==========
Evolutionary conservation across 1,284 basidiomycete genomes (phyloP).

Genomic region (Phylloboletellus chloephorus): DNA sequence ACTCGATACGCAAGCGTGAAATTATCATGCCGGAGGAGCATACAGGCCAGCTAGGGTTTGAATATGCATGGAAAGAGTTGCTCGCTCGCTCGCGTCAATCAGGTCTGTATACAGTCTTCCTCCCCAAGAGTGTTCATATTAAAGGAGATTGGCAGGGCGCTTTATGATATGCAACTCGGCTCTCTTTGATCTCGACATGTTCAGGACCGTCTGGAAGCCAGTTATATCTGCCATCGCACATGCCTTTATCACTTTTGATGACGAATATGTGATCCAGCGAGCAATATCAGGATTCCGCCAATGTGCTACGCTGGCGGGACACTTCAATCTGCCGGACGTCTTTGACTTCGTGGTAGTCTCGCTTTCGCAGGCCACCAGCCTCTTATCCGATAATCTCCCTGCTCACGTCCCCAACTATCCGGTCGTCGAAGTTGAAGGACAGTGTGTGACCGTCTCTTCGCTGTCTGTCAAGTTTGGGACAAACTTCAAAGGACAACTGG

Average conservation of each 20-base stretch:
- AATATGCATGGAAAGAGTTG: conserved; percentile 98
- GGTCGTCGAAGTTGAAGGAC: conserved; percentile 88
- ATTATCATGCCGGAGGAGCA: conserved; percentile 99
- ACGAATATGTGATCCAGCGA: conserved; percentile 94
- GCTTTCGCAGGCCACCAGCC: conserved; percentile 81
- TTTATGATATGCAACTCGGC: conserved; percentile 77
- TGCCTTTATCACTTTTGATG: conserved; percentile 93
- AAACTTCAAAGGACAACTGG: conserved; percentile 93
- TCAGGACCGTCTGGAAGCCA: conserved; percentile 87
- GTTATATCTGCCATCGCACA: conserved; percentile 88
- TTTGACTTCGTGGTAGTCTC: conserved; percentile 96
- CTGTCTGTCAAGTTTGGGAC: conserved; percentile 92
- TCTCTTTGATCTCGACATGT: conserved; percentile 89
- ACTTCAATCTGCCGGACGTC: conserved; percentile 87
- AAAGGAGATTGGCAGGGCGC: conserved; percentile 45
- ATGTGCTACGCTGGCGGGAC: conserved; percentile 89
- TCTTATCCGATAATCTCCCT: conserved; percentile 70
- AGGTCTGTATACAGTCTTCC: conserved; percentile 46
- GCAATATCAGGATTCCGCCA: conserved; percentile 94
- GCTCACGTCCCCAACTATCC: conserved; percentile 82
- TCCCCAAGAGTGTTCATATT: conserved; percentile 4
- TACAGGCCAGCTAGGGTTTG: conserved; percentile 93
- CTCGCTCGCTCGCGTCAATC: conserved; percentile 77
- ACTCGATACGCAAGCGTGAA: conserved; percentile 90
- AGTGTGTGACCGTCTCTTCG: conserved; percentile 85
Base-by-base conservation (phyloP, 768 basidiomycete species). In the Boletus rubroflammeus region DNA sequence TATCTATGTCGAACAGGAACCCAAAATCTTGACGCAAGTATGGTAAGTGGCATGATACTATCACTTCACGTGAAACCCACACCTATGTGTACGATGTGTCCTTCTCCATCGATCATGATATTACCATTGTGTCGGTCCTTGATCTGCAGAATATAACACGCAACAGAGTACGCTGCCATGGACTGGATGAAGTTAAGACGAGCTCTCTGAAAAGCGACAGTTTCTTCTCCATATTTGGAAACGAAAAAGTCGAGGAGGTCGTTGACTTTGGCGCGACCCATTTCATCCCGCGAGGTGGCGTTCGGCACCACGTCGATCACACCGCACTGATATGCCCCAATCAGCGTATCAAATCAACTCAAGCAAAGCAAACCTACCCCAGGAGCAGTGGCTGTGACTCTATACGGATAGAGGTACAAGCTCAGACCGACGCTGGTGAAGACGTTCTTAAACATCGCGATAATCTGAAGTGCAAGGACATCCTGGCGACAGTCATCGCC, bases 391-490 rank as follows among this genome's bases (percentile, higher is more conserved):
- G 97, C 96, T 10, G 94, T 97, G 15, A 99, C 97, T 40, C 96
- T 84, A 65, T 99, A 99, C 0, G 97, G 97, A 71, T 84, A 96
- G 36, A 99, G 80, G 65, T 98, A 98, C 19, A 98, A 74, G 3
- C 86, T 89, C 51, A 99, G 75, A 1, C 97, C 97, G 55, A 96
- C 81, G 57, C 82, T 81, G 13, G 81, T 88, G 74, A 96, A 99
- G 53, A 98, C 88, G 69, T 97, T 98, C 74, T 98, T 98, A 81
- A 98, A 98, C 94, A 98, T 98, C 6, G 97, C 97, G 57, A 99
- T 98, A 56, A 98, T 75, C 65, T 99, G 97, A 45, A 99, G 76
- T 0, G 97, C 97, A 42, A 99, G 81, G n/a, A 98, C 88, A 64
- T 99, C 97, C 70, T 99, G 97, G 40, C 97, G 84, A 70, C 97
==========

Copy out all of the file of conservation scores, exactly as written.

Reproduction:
Evolutionary conservation across 1,284 basidiomycete genomes (phyloP).

Genomic region (Phylloboletellus chloephorus): DNA sequence ACTCGATACGCAAGCGTGAAATTATCATGCCGGAGGAGCATACAGGCCAGCTAGGGTTTGAATATGCATGGAAAGAGTTGCTCGCTCGCTCGCGTCAATCAGGTCTGTATACAGTCTTCCTCCCCAAGAGTGTTCATATTAAAGGAGATTGGCAGGGCGCTTTATGATATGCAACTCGGCTCTCTTTGATCTCGACATGTTCAGGACCGTCTGGAAGCCAGTTATATCTGCCATCGCACATGCCTTTATCACTTTTGATGACGAATATGTGATCCAGCGAGCAATATCAGGATTCCGCCAATGTGCTACGCTGGCGGGACACTTCAATCTGCCGGACGTCTTTGACTTCGTGGTAGTCTCGCTTTCGCAGGCCACCAGCCTCTTATCCGATAATCTCCCTGCTCACGTCCCCAACTATCCGGTCGTCGAAGTTGAAGGACAGTGTGTGACCGTCTCTTCGCTGTCTGTCAAGTTTGGGACAAACTTCAAAGGACAACTGG

Average conservation of each 20-base stretch:
- AATATGCATGGAAAGAGTTG: conserved; percentile 98
- GGTCGTCGAAGTTGAAGGAC: conserved; percentile 88
- ATTATCATGCCGGAGGAGCA: conserved; percentile 99
- ACGAATATGTGATCCAGCGA: conserved; percentile 94
- GCTTTCGCAGGCCACCAGCC: conserved; percentile 81
- TTTATGATATGCAACTCGGC: conserved; percentile 77
- TGCCTTTATCACTTTTGATG: conserved; percentile 93
- AAACTTCAAAGGACAACTGG: conserved; percentile 93
- TCAGGACCGTCTGGAAGCCA: conserved; percentile 87
- GTTATATCTGCCATCGCACA: conserved; percentile 88
- TTTGACTTCGTGGTAGTCTC: conserved; percentile 96
- CTGTCTGTCAAGTTTGGGAC: conserved; percentile 92
- TCTCTTTGATCTCGACATGT: conserved; percentile 89
- ACTTCAATCTGCCGGACGTC: conserved; percentile 87
- AAAGGAGATTGGCAGGGCGC: conserved; percentile 45
- ATGTGCTACGCTGGCGGGAC: conserved; percentile 89
- TCTTATCCGATAATCTCCCT: conserved; percentile 70
- AGGTCTGTATACAGTCTTCC: conserved; percentile 46
- GCAATATCAGGATTCCGCCA: conserved; percentile 94
- GCTCACGTCCCCAACTATCC: conserved; percentile 82
- TCCCCAAGAGTGTTCATATT: conserved; percentile 4
- TACAGGCCAGCTAGGGTTTG: conserved; percentile 93
- CTCGCTCGCTCGCGTCAATC: conserved; percentile 77
- ACTCGATACGCAAGCGTGAA: conserved; percentile 90
- AGTGTGTGACCGTCTCTTCG: conserved; percentile 85
Base-by-base conservation (phyloP, 768 basidiomycete species). In the Boletus rubroflammeus region DNA sequence TATCTATGTCGAACAGGAACCCAAAATCTTGACGCAAGTATGGTAAGTGGCATGATACTATCACTTCACGTGAAACCCACACCTATGTGTACGATGTGTCCTTCTCCATCGATCATGATATTACCATTGTGTCGGTCCTTGATCTGCAGAATATAACACGCAACAGAGTACGCTGCCATGGACTGGATGAAGTTAAGACGAGCTCTCTGAAAAGCGACAGTTTCTTCTCCATATTTGGAAACGAAAAAGTCGAGGAGGTCGTTGACTTTGGCGCGACCCATTTCATCCCGCGAGGTGGCGTTCGGCACCACGTCGATCACACCGCACTGATATGCCCCAATCAGCGTATCAAATCAACTCAAGCAAAGCAAACCTACCCCAGGAGCAGTGGCTGTGACTCTATACGGATAGAGGTACAAGCTCAGACCGACGCTGGTGAAGACGTTCTTAAACATCGCGATAATCTGAAGTGCAAGGACATCCTGGCGACAGTCATCGCC, bases 391-490 rank as follows among this genome's bases (percentile, higher is more conserved):
- G 97, C 96, T 10, G 94, T 97, G 15, A 99, C 97, T 40, C 96
- T 84, A 65, T 99, A 99, C 0, G 97, G 97, A 71, T 84, A 96
- G 36, A 99, G 80, G 65, T 98, A 98, C 19, A 98, A 74, G 3
- C 86, T 89, C 51, A 99, G 75, A 1, C 97, C 97, G 55, A 96
- C 81, G 57, C 82, T 81, G 13, G 81, T 88, G 74, A 96, A 99
- G 53, A 98, C 88, G 69, T 97, T 98, C 74, T 98, T 98, A 81
- A 98, A 98, C 94, A 98, T 98, C 6, G 97, C 97, G 57, A 99
- T 98, A 56, A 98, T 75, C 65, T 99, G 97, A 45, A 99, G 76
- T 0, G 97, C 97, A 42, A 99, G 81, G n/a, A 98, C 88, A 64
- T 99, C 97, C 70, T 99, G 97, G 40, C 97, G 84, A 70, C 97